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Madras High Court makes changes in judgment that said ‘Varnas can’t be blamed’, now says ‘caste categorisation is a recent phenomenon’

Madras HC erlier said, "Origins of the caste system as we know it today are less than a century old." Now, it says that Caste categorisation is a recent phenomenon.

On Thursday (7th March), the Madras High Court condemned State Minister Udhayanidhi Stalin for his remarks about Sanatana Dharma and said that the caste system as we know it now is less than a century old, and the caste difference cannot be linked only to the ancient Varna system. Now, the court has made changes to its order and said that the categorisation of castes, as we know them today, is a far more recent and modern phenomenon.

In the original judgment, Justice Anita Sumanth recognised that caste disadvantages persist, but added that the caste system as we know it today dates back less than a century. She said, “Origins of the caste system as we know it today are less than a century old. Can’t lay blame on the ancient Varna system alone.”

The latest version of the judgment uploaded on the website of the Madras High Court omitted the line “origins of the caste system as we know today are a century old”. The line is replaced with “categorisation of castes as we know them today, is a far more recent and modern phenomenon”.

What’s there in the original judgment?

The Court stated in its original judgment that Tamil Nadu has 370 registered castes and recognized tensions amongst castes. She went on to say that this hostility between people of different castes is due in part to the benefits provided to them.

“This Court agrees unequivocally that there are inequities based on caste present in society today and that they are to be eschewed. However, the origins of the caste system as we know it today are less than a century old. The State of Tamil Nadu has 370 registered castes and the State is a cacophony of pulls and pressures by groups of persons claiming allegiance to one caste or the other. This ferocity among persons belonging to different castes is also, in part, on account of the benefits made available to them,” the Court said.

What was the case?

The order was issued in response to a petition brought by the Hindu Munnani against Stalin, State Minister PK Sekarbabu, and Member of Parliament (MP) A Raja, which questioned their continued office despite such statements. On September 2, 2023, at a conference hosted by the Tamil Nadu Progressive Writers Artists Association in Chennai, Stalin stated that certain things should not only be resisted but abolished.

“Just as dengue, mosquitoes, malaria, and coronavirus must be eradicated, we must eradicate Sanatana,” he had stated, causing considerable indignation. Officers of the right-wing outfit Hindu Munnani then filed three writ petitions in the High Court, objecting to Stalin’s remarks. They requested the issuing of a writ of quo warranto, requesting an explanation from Stalin, Sekarbabu, and A Raja as to why they were still holding public office after participating in a conference calling for the extinction of the Sanatana Dharma.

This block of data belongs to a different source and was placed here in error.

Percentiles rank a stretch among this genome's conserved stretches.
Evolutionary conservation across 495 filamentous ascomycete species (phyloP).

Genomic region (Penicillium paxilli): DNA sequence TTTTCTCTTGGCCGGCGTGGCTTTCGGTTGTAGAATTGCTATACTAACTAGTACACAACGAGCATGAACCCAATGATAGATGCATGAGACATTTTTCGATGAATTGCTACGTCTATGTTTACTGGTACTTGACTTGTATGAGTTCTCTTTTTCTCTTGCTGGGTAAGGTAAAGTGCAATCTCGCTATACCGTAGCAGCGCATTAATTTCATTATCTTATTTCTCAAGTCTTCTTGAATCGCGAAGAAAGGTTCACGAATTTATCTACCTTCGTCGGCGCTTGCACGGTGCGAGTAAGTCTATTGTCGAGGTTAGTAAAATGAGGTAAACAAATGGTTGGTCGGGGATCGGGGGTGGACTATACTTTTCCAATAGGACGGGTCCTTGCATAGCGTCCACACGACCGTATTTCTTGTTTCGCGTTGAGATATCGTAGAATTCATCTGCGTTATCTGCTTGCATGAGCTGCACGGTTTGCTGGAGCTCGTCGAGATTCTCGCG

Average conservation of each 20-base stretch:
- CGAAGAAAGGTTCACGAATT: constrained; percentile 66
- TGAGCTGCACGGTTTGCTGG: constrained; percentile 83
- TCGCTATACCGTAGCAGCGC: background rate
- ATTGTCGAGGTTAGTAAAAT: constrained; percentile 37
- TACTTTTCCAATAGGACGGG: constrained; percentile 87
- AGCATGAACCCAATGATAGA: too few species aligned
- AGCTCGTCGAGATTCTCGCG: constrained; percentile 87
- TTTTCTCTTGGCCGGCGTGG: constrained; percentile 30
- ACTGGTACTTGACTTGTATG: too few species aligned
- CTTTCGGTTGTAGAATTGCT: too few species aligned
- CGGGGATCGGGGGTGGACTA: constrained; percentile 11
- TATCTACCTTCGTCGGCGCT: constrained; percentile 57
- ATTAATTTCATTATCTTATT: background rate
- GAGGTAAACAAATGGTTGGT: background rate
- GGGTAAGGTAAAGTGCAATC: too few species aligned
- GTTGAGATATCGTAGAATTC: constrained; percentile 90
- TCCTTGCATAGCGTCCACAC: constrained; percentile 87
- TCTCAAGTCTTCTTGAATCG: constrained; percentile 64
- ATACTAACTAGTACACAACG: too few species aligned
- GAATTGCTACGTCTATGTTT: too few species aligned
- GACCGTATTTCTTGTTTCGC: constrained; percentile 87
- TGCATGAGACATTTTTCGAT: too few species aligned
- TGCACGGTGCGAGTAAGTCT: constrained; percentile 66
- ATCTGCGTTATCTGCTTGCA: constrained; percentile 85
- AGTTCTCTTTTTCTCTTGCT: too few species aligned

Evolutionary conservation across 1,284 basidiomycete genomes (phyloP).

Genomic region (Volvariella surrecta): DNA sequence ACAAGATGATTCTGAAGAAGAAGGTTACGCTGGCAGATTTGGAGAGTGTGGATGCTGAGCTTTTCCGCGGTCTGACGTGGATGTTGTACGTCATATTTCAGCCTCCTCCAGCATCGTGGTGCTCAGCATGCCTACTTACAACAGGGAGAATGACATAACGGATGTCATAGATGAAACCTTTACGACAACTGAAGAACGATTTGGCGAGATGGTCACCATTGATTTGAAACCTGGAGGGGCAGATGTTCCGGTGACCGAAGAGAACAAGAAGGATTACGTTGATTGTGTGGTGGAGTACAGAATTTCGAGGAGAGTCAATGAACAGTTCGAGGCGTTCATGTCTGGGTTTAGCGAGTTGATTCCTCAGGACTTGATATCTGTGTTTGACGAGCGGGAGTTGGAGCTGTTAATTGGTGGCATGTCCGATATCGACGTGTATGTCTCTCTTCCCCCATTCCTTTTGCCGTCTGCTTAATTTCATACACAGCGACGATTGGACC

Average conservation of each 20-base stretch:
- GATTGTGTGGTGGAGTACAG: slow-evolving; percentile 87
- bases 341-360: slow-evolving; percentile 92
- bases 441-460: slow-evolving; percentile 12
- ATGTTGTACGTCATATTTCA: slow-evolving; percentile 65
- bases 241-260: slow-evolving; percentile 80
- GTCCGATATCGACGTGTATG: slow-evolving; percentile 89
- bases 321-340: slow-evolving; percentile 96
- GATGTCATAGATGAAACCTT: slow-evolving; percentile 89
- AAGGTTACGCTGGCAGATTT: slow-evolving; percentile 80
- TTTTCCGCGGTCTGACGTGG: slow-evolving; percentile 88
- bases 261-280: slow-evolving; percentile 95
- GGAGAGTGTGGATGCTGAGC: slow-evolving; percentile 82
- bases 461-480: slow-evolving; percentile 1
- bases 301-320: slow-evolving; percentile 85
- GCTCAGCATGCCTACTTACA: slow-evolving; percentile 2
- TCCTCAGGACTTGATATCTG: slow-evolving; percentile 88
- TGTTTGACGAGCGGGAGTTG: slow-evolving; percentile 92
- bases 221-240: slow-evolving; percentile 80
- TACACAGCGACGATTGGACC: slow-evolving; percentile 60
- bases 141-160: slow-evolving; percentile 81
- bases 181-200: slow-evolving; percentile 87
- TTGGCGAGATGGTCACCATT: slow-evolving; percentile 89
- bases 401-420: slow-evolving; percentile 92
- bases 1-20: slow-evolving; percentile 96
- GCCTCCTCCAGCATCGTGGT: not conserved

What did the court opine?

Stalin insisted that his remarks were not directed at Hindus or Hinduism, but rather against the caste system. On Wednesday, the Court condemned Stalin’s remarks but declined to remove him as a Minister. The Court stated that it could not issue such a directive unless Stalin was legally disqualified from holding the position.

The Court also stated that making unproven statements about Sanatana Dharma constituted promoting misinformation, but declined to issue a writ of quo warranto to remove Stalin as minister.

The High Court said that Udhayanidhi Stalin was wrong in attacking the Sanatan Dharma over the current caste system. “The restrictive meaning attributed to the phrase Sanatana Dharma is clearly erroneous as Sanatana Dharma connotes that eternal, perpetual and universal code of conduct that is uplifting, noble and virtuous,” the court said.

Other remarks by the court in the original judgment

The Court accepted that people have attacked one another throughout history in the name of caste and ruled unambiguously that such acts are unacceptable. To address past injustices, the Court stated that constant repair and damage control, as well as honest introspection on potential solutions to correct injustices and create equality, are required.

Regarding whether these problems might be put wholly on the ancient Varna system, the Court stated, “This Court agrees unequivocally that there are inequities based on caste present in society today and that they are to be eschewed. However, the origins of the caste system as we know it today are less than a century old. Can one lay the blame for these torturous circumstances entirely on the ancient Varna system? The answer is emphatically in the negative.”

Furthermore, the Court held that the Varna system considers a vocation rather than birth as the basis for partition. “The varna system does not contemplate division based on birth, but based on avocation. The system was designed to work towards the smooth functioning of society centuries ago where the chief avocations were identified based on the then needs of society. The relevance of such a system today is itself moot,” it stated.

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